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for rejecting Dr. Yagoobian’s opinion.

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expert testified that, if Plaintiff’s residual functional capacity

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were as limited as Dr. Yagoobian opined, Plaintiff could not perform

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any work (A.R. 402-06).

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before a determination of disability can be made, and it is clear

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from the record that, if Dr. Yagoobian’s opinion were credited, the

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ALJ would have to find Plaintiff disabled.

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entitled to the immediate calculation and payment of benefits.

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e.g., Moisa v. Barnhart, 367 F.3d 882, 887 (9th Cir. 2004) (granting

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award of benefits rather than remand for further proceedings, where

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vocational expert testified that, if the plaintiff’s improperly

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rejected testimony regarding his subjective pain were credited, the

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plaintiff could not work); Reddick v. Chater, 157 F.3d 715, 729-30

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(9th Cir. 1998) (same); Varney v. Secretary of Health and Human

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Services, 859 F.2d 1396, 1400 (9th Cir. 1988) (same).

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In addition, the vocational

Thus, no other issues need to be resolved

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Plaintiff therefore is See,

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Immediate award of benefits is appropriate for another reason.

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This Court previously reversed and remanded based on the

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Administration’s failure to provide sufficient reasons for rejecting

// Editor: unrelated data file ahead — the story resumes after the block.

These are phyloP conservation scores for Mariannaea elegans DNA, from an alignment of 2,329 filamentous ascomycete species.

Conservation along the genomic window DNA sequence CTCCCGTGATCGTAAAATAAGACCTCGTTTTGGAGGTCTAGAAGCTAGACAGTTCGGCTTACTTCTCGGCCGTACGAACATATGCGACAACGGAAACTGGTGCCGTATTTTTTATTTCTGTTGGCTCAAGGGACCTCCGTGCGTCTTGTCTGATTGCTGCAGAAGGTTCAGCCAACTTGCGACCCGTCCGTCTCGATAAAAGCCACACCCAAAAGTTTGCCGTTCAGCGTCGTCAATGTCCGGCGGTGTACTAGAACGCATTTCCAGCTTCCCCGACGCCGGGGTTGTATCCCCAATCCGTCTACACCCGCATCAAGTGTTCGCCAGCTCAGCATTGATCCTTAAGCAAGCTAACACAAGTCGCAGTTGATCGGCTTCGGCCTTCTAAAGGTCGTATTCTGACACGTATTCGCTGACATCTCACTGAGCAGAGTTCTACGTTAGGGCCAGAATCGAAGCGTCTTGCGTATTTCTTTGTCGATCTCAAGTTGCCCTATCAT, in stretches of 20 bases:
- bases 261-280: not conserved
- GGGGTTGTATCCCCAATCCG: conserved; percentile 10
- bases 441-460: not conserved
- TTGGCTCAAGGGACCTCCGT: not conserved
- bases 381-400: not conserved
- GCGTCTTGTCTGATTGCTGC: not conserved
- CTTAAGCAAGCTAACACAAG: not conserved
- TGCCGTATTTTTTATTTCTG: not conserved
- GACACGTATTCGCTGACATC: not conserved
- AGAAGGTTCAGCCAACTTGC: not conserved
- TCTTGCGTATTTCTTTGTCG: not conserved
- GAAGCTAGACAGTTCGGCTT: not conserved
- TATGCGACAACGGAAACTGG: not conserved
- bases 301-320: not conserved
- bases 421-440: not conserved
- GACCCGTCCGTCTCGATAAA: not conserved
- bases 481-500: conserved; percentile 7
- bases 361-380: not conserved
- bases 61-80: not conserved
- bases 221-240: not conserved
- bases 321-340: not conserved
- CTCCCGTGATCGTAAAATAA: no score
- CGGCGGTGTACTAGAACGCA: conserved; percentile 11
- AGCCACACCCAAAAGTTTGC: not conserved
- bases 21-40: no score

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Dr. Yagoobian’s opinion.

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because the Administration has failed to remedy this error.

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the Court already afforded the Administration the opportunity

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(contemplated in INS v. Ventura) “to consider in the first instance

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an issue that [the Administration] had not previously addressed.”

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See Benecke v. Barnhart, 379 F.3d 587, 595 (9th Cir. 2004).

The Court now reverses a second time Thus,

Under

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these circumstances, the Court need not provide the Administration

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with another opportunity to correct its repeated error.

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(“Allowing the Commissioner to decide the issue again would create an

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unfair ‘heads we win; tails, let’s play again’ system of disability

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benefits adjudication. . . .

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further proceedings can delay much needed income for claimants who

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are unable to work and are entitled to benefits, often subjecting

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them to tremendous financial difficulties while awaiting the outcome

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of their appeals and proceedings on remand”) (citations and

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quotations omitted); cf. Ischay v. Barnhart, 383 F. Supp. 2d 1199,

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1224 (C.D. Cal. 2005) (“the ALJ’s repeated disregard of court-ordered

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See id.

Remanding a disability claim for

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remand instructions inspire [sic] no confidence that a remand would

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serve any useful purpose”).

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LET JUDGMENT BE ENTERED ACCORDINGLY.

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DATED: November 7, 2005.

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________________/S/___________________ CHARLES F. EICK UNITED STATES MAGISTRATE JUDGE